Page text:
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After a rise in COVID-19 cases, RI governor delays the next phase of reopening

Rhode Island Governor Gina M. Raimondo.
Rhode Island Governor Gina M. Raimondo.Sandor Bodo/The Providence Journal

PROVIDENCE — Rhode Island Governor Gina Raimondo is reducing the state’s limit on social gatherings from 25 people to 15 and extending Phase 3 of the state’s reopening for another month, rather than moving into Phase 4.

After a successful three-month battle to dramatically shrink the number of coronavirus cases in the state, new infections have risen gradually over the past month, a worrying trend that could threaten the governor’s plan to reopen school buildings Aug. 31.

Since July 5, when state health officials recorded a three-day average of 26 new confirmed cases of COVID-19, that rolling average has ticked up and stood at 91 cases Tuesday. The state Department of Health also reported 119 new cases, the largest single-day total since May 29, with at least 100 new infections on five days over the past week.

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By Wednesday, the number of new cases had dropped to 61, but Raimondo said the numbers are concerning.

“We’re partying too much,” Raimondo declared during a press conference. She said the state has been able to trace multiple coronavirus cases to gatherings in backyards and restaurants in recent weeks.

Since March 1, Rhode Island has had 18,800 cases of the virus, and 1,007 residents have died. It already is likely to be the third-leading cause of death in the state in 2020, behind only heart disease and cancer.

The recent rise in infections came after more than a month of stability that saw new first-time positive cases drop to just 18 on June 28. That’s a dramatic decrease from the state’s highest case count of 420 back on April 23.

Rhode Island recorded fewer than 100 new cases a day for 41 consecutive days starting June 11 before returning to triple digits on July 21 when it reported 107 cases. The seven-day average is 91.

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Another leading indicator of the upward trend is the rate of positive test results. State officials have long pointed to that rate as a key indicator because the number of tests administered on any day can vary widely. On Tuesday, 3.2 percent of tests were positive, the highest single-day rate since June 10.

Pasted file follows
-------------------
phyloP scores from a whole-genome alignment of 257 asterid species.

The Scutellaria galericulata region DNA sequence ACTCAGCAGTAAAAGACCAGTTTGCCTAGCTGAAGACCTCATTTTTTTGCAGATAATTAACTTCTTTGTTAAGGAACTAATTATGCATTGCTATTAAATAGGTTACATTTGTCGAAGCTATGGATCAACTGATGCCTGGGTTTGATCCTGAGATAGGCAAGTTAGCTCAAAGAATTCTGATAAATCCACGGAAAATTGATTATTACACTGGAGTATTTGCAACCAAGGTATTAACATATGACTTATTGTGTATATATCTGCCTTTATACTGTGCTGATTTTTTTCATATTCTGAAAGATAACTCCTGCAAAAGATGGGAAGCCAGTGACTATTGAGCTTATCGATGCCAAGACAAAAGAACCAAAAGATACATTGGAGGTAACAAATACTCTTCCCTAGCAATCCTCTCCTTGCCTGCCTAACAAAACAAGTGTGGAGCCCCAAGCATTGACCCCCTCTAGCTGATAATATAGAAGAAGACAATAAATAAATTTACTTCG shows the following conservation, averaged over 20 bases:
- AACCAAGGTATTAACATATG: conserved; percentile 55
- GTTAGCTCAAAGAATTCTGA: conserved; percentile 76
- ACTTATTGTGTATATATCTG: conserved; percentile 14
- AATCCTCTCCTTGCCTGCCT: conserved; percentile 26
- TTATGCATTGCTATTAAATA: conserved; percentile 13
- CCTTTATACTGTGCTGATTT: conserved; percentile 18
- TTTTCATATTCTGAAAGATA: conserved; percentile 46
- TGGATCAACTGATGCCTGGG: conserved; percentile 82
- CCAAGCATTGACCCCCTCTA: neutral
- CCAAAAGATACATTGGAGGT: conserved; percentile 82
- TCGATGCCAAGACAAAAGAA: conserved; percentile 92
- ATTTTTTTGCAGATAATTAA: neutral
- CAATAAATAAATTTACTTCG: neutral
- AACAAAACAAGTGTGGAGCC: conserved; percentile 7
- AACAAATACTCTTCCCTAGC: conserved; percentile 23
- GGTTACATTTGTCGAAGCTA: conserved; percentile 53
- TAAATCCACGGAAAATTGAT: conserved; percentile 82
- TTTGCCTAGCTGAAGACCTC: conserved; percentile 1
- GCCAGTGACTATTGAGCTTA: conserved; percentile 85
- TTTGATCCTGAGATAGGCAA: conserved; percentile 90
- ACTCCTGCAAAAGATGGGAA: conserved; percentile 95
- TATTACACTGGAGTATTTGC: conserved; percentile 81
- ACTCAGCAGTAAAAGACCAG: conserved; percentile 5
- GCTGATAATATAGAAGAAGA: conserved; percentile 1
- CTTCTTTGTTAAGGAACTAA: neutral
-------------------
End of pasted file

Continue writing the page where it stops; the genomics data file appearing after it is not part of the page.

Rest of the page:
The positive test rate fell below 2 percent on Wednesday, but Raimondo said the health department is closely monitoring the state’s basic reproduction number, which is designed to explain how the virus spreads once a person is infected. Raimondo said the state wants a reproduction number of 1.1 or lower, but it has ticked up in recent days.

“We believe that that increase is 100 percent attributable to social gatherings that are too large,” Raimondo said.

Like other states, Rhode Island has relaxed some of its restrictions on shops, restaurants, and other businesses to allow the economy to gradually reopen. Raimondo and other state leaders have urged residents to avoid large crowds — especially at beaches — but Wednesday’s decision to reduce the limit on social gatherings to 15 was the first large-scale restriction that has been changed.

Despite the increase in cases, hospital admissions have remained relatively stable, with 74 residents were hospitalized with the virus as of Wednesday. There were 12 patients in intensive care, and six were on ventilators.

Raimondo has said she wants all public schools to reopen on Aug. 31, although she and Education Commissioner Angelica Infante-Green have said they’ll allow health officials to make the final decision. School districts have submitted plans to the state for a full reopening, partial reopening, and a scenario where all students continue distance learning.

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Infante-Green said last week that the state will likely announce its plan for schools the week of Aug. 17.


Dan McGowan can be reached at dan.mcgowan@globe.com. Follow him on Twitter at @danmcgowan.